SOCIAL SECURITY ADMINISTRATION BALTIMORE, MARYLAND and AMERICAN FEDERATION OF GOVERNMENT EMPLOYEES, AFL-CIO
In the Matter of
SOCIAL SECURITY ADMINISTRATION
AMERICAN FEDERATION OF GOVERNMENT
Case No. 01 FSIP 103
ARBITRATOR’S OPINION AND DECISION
The American Federation of Government Employees, AFL-CIO (Union or AFGE) filed a request for assistance with the Federal Service Impasses Panel (Panel) to consider a negotiation impasse under the Federal Service Labor-Management Relations Statute (FSLMRS), 5 U.S.C. § 7119, between it and the Social Security Administration, Baltimore, Maryland (Employer or SSA). After the investigation of the request for assistance, which concerns a dispute over the planning of Employer-sponsored conferences,(1) the Panel directed the parties to mediation-arbitration via teleconference with the undersigned. The Panel further determined that if any issues remain unresolved following the procedure, the interest arbitrator would resolve them by selecting either of the parties’ final offers on a package basis. Accordingly, on July 17, 2001, a mediation-arbitration proceeding by telephone was conducted with representatives of the parties. During the mediation phase, the parties voluntarily resolved all but one of several issues in dispute.(2) When the parties were unable to reach a complete settlement, they identified for arbitration their final offers on the remaining issue and presented oral argument on their positions. Post-hearing briefs were not submitted.(3) I have now considered the entire record in this matter, including the parties’ final offers, statements of position and documentary evidence.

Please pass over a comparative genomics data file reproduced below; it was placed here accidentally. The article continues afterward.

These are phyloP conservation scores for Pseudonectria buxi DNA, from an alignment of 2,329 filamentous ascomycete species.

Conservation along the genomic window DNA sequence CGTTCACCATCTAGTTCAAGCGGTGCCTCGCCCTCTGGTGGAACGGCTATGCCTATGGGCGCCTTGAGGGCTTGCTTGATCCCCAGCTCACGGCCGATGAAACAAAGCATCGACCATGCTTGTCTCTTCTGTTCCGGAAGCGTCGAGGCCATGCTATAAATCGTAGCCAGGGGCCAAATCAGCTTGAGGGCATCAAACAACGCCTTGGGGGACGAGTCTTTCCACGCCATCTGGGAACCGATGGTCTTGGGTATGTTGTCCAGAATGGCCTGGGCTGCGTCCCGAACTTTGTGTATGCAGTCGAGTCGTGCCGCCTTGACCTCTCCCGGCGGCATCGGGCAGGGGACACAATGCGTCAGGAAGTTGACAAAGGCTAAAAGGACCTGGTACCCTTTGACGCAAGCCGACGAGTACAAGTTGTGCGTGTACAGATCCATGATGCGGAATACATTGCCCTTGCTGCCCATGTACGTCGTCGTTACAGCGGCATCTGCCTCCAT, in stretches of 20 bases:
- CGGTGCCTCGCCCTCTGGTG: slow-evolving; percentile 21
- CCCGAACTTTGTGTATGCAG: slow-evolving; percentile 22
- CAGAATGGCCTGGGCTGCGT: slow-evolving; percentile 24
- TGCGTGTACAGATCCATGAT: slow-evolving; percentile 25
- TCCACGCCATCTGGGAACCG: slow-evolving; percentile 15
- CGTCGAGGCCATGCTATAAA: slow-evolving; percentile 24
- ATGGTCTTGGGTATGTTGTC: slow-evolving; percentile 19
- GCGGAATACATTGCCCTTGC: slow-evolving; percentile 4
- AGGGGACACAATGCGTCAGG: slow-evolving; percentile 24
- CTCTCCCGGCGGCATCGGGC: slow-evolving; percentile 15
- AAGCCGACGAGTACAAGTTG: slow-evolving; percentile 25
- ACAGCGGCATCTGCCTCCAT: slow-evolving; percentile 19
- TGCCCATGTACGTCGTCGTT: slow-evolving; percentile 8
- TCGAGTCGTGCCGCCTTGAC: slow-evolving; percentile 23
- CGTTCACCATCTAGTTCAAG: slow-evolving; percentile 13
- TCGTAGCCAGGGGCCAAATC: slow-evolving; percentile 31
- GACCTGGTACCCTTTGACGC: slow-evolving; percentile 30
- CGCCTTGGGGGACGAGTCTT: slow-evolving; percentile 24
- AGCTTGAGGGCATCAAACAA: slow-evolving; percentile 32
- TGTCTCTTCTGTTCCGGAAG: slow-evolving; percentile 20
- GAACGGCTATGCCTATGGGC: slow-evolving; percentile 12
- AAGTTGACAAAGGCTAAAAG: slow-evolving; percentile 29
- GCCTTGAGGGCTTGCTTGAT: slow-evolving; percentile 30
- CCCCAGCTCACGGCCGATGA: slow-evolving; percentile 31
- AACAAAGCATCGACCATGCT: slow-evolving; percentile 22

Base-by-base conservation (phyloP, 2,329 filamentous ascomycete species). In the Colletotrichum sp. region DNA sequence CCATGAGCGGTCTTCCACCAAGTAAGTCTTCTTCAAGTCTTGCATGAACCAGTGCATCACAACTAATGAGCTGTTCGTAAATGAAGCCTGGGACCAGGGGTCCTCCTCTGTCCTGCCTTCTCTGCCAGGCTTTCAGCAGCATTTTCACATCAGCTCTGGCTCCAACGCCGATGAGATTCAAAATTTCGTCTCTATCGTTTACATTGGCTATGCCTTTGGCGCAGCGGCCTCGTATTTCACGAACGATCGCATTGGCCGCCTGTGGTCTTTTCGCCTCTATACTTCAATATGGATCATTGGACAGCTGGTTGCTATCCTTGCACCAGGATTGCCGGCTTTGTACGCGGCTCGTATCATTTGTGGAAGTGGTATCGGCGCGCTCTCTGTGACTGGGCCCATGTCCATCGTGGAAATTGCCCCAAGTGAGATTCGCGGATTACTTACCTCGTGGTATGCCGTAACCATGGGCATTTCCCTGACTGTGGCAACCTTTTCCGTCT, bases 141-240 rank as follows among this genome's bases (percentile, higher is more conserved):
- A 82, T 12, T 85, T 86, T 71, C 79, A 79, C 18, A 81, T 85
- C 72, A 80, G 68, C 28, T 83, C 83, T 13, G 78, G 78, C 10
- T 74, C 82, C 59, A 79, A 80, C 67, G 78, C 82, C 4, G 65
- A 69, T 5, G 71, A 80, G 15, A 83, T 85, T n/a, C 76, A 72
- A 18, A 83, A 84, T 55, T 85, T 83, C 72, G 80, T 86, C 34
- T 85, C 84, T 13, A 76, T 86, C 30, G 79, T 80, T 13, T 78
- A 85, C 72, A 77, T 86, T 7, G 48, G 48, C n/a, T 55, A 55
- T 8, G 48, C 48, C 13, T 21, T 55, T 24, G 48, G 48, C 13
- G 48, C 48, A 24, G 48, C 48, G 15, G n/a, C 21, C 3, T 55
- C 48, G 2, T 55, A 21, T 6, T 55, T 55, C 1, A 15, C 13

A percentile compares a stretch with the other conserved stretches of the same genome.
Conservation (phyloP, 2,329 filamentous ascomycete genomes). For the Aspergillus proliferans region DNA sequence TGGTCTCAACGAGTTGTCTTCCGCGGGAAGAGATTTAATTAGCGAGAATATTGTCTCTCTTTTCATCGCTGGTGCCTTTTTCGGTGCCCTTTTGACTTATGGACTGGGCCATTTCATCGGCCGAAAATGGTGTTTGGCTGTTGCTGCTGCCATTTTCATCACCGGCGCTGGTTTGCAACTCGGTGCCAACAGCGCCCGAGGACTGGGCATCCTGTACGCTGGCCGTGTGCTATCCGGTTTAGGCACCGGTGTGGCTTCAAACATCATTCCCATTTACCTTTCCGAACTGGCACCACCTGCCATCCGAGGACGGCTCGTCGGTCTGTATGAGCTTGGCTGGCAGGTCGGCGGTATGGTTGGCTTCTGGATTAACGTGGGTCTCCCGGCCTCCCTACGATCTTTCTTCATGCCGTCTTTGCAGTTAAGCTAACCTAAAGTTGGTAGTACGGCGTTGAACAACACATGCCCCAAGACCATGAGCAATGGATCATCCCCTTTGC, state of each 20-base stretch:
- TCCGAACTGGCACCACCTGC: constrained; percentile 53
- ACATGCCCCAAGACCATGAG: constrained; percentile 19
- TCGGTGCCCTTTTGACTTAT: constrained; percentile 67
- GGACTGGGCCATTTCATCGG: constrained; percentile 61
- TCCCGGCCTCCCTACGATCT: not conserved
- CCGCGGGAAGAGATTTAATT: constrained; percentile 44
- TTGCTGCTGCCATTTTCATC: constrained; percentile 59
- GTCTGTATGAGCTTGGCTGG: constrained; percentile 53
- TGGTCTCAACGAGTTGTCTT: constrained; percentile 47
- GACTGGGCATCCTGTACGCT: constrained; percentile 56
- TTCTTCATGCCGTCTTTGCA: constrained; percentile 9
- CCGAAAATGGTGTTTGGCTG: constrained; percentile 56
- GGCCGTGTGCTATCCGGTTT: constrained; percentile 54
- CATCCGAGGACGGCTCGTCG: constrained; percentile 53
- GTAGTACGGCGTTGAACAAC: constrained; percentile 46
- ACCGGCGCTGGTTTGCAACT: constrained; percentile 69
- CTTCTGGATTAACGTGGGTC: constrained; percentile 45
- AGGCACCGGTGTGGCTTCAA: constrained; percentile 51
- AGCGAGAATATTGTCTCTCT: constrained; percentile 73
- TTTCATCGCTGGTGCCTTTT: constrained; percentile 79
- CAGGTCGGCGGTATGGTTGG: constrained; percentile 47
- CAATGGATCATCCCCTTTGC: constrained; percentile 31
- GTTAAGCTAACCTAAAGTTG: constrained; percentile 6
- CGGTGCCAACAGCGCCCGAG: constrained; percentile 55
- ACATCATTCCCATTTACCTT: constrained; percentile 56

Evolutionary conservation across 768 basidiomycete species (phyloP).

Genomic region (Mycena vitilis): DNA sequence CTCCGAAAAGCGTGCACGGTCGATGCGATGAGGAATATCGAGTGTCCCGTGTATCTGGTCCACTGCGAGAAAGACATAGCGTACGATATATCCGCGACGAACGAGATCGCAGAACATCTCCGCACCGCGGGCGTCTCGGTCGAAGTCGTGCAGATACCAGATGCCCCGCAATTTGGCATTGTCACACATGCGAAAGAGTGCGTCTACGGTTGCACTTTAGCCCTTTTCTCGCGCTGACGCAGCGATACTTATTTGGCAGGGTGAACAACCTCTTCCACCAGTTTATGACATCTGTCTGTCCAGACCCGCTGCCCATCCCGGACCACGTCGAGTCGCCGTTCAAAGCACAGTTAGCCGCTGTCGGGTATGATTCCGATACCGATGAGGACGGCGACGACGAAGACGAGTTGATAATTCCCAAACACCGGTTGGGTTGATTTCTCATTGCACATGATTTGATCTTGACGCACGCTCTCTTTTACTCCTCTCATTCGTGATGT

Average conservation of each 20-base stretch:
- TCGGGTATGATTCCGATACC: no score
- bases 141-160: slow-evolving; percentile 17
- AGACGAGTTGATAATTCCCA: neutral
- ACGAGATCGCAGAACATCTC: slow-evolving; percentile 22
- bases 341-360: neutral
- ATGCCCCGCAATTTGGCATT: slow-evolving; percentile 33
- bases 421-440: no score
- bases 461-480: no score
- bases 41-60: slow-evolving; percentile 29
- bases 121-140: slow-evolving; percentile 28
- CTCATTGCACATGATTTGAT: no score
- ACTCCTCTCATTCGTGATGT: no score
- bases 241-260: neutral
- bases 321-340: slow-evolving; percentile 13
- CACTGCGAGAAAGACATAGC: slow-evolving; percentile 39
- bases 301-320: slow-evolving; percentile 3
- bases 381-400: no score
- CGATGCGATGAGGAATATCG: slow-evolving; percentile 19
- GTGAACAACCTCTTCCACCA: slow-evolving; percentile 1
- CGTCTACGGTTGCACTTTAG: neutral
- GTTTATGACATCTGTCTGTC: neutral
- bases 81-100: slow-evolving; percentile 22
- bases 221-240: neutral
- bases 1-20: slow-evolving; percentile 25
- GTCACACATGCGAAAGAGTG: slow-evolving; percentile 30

The Employer is responsible for administering retirement, Medicare, disability, survivor, and Supplemental Security Income entitlement programs. The Union represents approximately 53,000 employees in a nationwide consolidated bargaining unit, the majority of whom work in District and Branch Offices, primarily as claims and service representatives. The parties’ most recent master collective-bargaining agreement is in effect until April 2004.
The dispute herein arose during bargaining over changes in the Government-wide Federal Travel Regulations (FTR), administered by the General Services Administration (GSA), which went into effect in January 2000. In this regard, the Union sought negotiations over certain aspects of the revised travel regulations which agencies were permitted to implement at their discretion. In essence, the parties’ dispute centers around the Employer’s claim that it needs maximum flexibility concerning conference planning, while the Union seeks to have the Employer exercise its discretion in a consistent manner.
ISSUE AT IMPASSE
The sole issue at impasse concerns whether the Union should receive notice each time the Employer decides not to serve light refreshments(4) at an Employer-sponsored conference.
POSITIONS OF THE PARTIES
1. The Union’s Position
The Union proposes the following:
For conferences within a single component, where it is determined not to provide light refreshments, SSA will notify the appropriate AFGE component council pursuant to Article 4 of the National Agreement. The Union does not waive any rights to bargain that it may have under the FSLMRS, 5 U.S.C. Chapter 71, or the National Agreement.
For multi-component conferences where it is determined not provide light refreshments, SSA will notify the Spokesperson, AFGE General Committee, pursuant to Article 4 of the National Agreement. The Union does not waive any rights to bargain that it may have under the FSLMRS, 5 U.S.C. Chapter 71, or the National Agreement.